There are some words that are pronounced differently than I learned in my Mexican Spanish training. This obviously is due to pronunciation and word usage variations across the world in Hispanic speaking countries.
It is a little confusing if you already learned Spanish another way, but don’t even worry about broaching that at this point. Whether you pronounce the word “ella” as “elya” or “eya” or “edja,” no native Spanish speaker is going to scold you any more than a Nevadan might scold a Bostonian for “warshing” his hands.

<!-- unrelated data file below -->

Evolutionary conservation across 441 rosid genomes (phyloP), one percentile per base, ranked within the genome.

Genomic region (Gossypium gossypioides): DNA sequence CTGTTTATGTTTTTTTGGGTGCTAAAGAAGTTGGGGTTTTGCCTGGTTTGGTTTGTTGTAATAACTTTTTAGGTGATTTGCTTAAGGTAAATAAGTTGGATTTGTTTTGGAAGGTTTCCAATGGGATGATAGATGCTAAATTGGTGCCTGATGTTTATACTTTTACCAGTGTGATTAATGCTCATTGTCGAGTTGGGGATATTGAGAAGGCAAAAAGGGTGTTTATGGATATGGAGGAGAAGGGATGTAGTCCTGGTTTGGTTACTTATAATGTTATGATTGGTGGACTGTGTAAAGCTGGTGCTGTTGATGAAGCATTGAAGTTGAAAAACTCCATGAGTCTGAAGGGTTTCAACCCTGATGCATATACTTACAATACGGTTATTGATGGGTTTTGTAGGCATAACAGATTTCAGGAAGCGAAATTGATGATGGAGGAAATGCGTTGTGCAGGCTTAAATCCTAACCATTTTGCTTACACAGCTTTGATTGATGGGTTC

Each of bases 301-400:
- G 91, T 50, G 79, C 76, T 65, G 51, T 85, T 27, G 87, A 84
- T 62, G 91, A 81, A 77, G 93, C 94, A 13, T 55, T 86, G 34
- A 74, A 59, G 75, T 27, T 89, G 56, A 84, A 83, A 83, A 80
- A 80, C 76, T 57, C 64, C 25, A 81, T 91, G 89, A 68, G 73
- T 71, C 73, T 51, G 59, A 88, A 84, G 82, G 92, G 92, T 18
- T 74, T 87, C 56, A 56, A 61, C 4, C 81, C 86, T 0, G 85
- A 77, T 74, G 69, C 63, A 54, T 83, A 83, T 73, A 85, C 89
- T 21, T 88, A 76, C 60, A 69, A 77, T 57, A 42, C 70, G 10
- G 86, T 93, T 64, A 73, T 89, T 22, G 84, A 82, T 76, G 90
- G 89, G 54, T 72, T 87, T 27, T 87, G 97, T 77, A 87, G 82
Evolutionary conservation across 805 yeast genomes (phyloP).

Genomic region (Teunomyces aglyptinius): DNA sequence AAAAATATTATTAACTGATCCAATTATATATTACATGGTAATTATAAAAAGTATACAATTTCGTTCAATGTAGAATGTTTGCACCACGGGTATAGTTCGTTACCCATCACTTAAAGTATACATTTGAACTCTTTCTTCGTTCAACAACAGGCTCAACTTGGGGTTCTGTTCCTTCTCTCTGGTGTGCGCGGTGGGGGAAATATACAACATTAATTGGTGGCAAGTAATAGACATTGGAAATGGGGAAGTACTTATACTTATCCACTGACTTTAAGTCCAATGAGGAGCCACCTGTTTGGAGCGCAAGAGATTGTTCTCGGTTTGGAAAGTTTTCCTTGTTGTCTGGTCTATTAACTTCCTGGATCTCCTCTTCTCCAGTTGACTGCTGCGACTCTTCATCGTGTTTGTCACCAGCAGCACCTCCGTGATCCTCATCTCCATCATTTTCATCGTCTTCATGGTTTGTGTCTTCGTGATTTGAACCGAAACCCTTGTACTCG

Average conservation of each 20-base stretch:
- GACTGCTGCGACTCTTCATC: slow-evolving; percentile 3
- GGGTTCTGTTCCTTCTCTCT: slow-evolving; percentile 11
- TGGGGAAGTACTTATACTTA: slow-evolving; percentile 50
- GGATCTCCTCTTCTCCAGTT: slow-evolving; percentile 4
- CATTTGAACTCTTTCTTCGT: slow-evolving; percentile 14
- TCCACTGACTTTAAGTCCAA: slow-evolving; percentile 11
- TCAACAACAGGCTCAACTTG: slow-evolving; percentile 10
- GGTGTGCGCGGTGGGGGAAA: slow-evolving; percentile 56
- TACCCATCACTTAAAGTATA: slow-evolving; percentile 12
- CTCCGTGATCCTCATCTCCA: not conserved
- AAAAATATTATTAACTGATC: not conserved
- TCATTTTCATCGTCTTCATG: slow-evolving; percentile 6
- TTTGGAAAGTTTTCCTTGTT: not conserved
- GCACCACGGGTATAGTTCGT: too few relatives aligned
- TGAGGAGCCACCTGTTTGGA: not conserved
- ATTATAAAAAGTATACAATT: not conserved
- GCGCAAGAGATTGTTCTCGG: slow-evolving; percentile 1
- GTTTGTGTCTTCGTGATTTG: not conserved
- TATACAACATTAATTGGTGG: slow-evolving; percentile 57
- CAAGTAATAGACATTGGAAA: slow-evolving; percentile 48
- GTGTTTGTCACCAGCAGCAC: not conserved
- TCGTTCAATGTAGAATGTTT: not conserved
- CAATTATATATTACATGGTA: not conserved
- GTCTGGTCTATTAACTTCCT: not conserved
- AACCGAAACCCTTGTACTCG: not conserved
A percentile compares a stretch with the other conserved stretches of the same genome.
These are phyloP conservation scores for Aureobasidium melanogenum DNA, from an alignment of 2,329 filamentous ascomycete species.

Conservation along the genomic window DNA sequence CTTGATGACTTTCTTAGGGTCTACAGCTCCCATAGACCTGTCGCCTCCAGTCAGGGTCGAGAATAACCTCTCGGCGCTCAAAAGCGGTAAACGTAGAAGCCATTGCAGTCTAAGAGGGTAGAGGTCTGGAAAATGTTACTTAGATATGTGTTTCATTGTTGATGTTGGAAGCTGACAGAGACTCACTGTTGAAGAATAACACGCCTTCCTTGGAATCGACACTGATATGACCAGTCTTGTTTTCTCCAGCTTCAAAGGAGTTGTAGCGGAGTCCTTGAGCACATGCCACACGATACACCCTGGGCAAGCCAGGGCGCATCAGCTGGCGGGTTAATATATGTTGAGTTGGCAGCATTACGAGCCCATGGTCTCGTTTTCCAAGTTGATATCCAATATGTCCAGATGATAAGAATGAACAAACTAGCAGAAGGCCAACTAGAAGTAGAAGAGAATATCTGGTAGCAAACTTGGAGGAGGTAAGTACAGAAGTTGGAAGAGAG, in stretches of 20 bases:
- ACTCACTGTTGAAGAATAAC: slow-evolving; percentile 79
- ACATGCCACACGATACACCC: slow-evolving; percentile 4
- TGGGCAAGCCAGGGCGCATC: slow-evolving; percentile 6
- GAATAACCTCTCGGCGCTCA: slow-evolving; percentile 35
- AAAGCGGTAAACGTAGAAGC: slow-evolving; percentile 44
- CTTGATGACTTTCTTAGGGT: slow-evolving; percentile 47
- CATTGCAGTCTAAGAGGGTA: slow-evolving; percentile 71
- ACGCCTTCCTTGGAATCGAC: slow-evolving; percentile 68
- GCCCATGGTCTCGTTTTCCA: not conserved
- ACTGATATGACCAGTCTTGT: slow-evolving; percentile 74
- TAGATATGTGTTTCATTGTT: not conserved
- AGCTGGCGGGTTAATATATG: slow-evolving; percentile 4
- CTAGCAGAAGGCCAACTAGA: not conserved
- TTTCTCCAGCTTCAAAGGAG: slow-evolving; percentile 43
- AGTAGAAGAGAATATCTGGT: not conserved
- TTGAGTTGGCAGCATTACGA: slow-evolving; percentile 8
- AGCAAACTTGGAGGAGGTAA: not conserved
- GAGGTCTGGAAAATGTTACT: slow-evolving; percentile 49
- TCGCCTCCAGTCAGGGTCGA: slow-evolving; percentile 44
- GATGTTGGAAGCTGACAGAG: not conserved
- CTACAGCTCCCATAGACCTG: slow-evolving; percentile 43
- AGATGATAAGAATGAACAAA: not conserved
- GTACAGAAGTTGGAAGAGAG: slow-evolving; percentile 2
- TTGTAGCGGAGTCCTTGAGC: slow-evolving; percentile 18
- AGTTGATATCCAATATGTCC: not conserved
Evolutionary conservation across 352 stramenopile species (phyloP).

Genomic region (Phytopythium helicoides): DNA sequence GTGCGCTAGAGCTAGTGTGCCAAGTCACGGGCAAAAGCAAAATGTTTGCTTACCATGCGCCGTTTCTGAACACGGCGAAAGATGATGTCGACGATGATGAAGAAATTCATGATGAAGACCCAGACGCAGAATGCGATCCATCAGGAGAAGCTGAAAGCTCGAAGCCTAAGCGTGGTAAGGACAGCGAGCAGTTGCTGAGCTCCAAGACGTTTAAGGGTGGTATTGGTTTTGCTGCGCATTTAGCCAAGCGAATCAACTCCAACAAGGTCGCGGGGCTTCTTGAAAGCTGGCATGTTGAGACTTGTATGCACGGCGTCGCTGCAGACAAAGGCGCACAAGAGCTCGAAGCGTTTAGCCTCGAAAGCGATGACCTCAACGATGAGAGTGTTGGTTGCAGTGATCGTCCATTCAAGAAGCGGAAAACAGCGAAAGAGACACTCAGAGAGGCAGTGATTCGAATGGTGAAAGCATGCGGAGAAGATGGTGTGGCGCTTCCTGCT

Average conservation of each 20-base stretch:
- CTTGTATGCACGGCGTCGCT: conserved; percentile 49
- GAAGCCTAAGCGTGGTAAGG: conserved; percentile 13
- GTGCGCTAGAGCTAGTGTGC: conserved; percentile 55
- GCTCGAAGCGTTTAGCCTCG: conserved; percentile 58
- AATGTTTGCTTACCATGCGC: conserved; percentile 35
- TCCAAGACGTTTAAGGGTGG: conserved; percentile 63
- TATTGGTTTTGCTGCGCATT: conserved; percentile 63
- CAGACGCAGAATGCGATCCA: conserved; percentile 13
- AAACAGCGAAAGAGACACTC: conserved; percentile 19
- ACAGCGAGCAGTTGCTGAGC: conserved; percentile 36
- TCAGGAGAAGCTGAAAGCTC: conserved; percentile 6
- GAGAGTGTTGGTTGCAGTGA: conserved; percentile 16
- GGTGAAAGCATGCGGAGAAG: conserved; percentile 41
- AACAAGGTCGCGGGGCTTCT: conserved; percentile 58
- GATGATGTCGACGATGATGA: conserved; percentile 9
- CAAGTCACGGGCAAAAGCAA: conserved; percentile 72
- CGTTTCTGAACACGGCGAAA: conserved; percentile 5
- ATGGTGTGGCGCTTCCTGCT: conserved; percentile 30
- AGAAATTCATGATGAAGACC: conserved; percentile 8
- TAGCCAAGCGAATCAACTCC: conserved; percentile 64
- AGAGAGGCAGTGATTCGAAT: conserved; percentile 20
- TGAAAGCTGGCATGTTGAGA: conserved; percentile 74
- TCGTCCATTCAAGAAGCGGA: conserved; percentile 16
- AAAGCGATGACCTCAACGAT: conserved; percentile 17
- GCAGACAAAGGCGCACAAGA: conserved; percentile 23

Additional thoughts for my fellow roadschoolers:
There is no internet access required to use this program, because it is physical, so we’re good there.
It does, however, come with three teacher’s guides, three student workbooks, a DVD, and the extras. Everything, however, is very thin, so really, no worries. And when you’re finished with the teacher’s guide or not using a level, you can stow them someplace inaccessible. You’ll probably want to keep the workbooks and videos on hand for review.
You’re not going to be hopping a jet to Peru and speaking fluently after going through this Starter Set, because, hola!, it’s a starter set. You will, however, get your kids speaking some basic Spanish naturally, quickly, and painlessly over the next 20 weeks…although watching the breakfast scene is a little painful at times if you’re hungry.